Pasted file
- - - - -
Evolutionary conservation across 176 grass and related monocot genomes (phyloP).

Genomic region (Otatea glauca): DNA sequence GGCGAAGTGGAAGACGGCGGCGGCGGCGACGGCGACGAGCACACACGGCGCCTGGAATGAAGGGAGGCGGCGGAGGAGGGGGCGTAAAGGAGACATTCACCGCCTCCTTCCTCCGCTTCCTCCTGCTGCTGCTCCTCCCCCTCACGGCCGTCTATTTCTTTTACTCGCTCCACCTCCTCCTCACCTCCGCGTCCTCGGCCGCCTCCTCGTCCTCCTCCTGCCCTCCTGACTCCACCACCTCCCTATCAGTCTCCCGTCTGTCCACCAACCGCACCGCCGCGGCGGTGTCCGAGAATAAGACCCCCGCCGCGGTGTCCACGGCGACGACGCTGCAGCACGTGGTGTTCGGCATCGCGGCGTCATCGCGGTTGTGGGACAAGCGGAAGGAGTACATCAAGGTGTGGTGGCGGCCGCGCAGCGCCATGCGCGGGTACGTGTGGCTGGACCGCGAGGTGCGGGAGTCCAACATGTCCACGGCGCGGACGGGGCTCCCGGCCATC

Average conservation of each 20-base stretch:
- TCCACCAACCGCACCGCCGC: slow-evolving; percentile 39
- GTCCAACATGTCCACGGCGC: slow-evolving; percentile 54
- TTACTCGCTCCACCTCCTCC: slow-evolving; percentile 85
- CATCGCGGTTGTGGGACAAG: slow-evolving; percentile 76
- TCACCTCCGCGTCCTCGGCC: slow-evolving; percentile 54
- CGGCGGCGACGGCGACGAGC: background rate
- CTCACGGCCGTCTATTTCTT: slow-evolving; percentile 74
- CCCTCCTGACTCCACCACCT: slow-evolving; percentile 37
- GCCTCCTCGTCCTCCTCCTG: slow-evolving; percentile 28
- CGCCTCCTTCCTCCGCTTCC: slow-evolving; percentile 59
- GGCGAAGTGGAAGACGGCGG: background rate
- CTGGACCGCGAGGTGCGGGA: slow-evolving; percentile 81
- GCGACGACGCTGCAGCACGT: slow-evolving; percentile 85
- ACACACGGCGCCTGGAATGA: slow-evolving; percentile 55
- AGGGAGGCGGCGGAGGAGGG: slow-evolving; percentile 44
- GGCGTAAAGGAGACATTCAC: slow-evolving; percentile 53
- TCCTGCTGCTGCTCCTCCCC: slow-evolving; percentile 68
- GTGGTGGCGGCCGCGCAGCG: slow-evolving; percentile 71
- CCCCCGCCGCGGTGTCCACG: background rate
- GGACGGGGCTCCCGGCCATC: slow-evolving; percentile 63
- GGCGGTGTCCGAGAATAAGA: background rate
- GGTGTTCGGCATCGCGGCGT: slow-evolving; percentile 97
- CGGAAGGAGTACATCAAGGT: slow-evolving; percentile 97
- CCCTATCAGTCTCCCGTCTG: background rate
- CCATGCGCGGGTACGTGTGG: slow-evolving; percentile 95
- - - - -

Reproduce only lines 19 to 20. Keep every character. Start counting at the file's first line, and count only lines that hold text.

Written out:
- GGCGTAAAGGAGACATTCAC: slow-evolving; percentile 53
- TCCTGCTGCTGCTCCTCCCC: slow-evolving; percentile 68